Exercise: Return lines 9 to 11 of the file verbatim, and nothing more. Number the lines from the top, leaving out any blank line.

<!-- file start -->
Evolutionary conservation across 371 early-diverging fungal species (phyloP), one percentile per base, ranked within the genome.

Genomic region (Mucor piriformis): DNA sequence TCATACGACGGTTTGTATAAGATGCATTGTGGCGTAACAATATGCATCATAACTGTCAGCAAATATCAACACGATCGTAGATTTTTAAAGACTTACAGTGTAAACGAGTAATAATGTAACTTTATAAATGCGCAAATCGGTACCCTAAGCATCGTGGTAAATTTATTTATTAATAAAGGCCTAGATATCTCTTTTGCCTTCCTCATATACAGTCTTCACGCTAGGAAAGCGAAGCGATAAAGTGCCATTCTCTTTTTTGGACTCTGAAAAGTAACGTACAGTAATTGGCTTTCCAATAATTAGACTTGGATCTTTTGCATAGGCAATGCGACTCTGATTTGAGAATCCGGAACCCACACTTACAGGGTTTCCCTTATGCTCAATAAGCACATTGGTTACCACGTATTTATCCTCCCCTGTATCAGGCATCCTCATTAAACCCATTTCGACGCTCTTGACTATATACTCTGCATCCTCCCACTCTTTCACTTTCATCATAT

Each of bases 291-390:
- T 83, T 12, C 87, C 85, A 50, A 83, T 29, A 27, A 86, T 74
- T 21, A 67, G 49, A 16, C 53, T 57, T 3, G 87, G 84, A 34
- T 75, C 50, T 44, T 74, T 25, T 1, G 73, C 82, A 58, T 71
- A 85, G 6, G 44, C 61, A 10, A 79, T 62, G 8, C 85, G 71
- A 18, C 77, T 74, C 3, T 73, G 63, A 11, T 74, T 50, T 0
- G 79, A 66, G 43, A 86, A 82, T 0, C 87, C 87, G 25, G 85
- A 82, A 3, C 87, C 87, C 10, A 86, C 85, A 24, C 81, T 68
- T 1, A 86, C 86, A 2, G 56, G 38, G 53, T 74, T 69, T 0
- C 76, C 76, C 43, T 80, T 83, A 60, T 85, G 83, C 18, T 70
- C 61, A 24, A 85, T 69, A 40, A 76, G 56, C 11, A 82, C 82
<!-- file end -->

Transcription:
- G 79, A 66, G 43, A 86, A 82, T 0, C 87, C 87, G 25, G 85
- A 82, A 3, C 87, C 87, C 10, A 86, C 85, A 24, C 81, T 68
- T 1, A 86, C 86, A 2, G 56, G 38, G 53, T 74, T 69, T 0